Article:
In a self-defense situation, you are responsible for every shot fired. The instance of misses in self-defense shootings is high (it’s even higher in law enforcement). If that stray bullet misses its intended target, what do you think happens to it? It’s going to keep on going until it hits something capable of halting its movement. That could mean an innocent bystander gets hit or that a ricochet turns either injurious or deadly. Remember, frangibles powder upon impact with an object harder than themselves. Using frangibles does not remove your responsibility to train and to be responsible for every single shot fired but it does give you an edge for safety.
If you’re thinking you’ll only use frangibles when law enforcement does, guess what? Law enforcement does. There are LEOs and alphabet agents all over the world – both in the United States and outside it – using SinterFire and Inceptor frangibles.
And if you think frangibles cannot possibly be an effective bullet against an attacker, tell me how they perform so beautifully on such a wide variety of predators and game animals. It isn’t magic, it’s science, and they can and will halt a human threat just as well as they drop animals with one shot.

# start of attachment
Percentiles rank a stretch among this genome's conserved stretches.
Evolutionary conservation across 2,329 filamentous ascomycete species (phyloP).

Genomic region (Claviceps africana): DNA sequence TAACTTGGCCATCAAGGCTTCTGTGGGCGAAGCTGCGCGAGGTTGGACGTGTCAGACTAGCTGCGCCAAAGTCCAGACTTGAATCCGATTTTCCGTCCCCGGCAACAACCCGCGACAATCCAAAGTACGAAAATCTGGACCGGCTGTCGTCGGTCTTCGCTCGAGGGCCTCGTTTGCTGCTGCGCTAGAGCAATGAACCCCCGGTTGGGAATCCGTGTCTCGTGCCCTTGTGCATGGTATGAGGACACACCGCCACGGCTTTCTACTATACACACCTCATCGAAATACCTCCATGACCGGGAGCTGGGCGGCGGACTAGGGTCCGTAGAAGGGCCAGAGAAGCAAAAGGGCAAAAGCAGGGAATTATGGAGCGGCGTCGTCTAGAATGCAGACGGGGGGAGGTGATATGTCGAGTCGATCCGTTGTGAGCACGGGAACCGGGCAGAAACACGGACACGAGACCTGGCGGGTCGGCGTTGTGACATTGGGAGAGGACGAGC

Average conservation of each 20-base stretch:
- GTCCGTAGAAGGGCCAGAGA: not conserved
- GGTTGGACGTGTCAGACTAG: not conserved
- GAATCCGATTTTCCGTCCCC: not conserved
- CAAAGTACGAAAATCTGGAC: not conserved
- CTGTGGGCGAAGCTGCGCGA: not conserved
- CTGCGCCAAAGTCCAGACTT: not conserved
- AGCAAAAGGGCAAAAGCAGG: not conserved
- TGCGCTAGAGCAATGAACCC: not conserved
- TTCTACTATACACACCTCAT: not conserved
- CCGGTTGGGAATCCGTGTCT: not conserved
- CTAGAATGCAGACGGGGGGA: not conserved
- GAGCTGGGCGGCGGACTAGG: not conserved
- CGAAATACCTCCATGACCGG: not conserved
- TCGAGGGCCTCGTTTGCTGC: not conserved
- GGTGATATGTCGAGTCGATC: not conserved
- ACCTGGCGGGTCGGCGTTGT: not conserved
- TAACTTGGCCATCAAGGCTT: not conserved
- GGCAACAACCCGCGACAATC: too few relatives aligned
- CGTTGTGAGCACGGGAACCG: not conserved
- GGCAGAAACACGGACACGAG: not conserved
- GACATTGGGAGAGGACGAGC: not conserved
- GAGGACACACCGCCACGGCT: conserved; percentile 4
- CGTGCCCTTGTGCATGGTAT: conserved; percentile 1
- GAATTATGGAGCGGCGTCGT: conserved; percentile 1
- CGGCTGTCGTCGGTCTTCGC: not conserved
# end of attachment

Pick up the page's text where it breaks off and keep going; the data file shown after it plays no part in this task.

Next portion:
All frangible ammunition is not created equal. There are two manufacturers to consider trying if you’re in the market for frangibles: SinterFire and Inceptor. That does not mean there aren’t other good quality manufacturers out there – DRT Ammunition is another good one – but simply that some do have an edge for various reasons. There have been some random companies popping up here and there claiming to produce the latest-and-greatest frangibles but I have yet to be impressed with their ammo. Cue deluge of “but muh XYZ ammo” comments.
SinterFire supplies approximately 90 percent of the gun industry’s frangible projectiles. Remington and Fiocchi are two of the many, many major manufacturers using their bullets. When it comes to reliable cycling and precision, SinterFire won me over long ago and continues to win me over every time I use it. It’s well-made ammunition designed and produced by a team that knows what they’re doing and constantly strives to improve. The SinterFire team is also compromised of serious shooters who know their stuff which is an excellent bonus but really something that should probably be a requirement when it comes to designing ammo. Their ammo is non-toxic, green, and clean. It benefits from increased accuracy due in part to the lack of jackets, plating, or surface treatments to the bullets. SinterFire ammunition’s other benefits include reduced chamber pressure, decreased bore wear, and less fouling.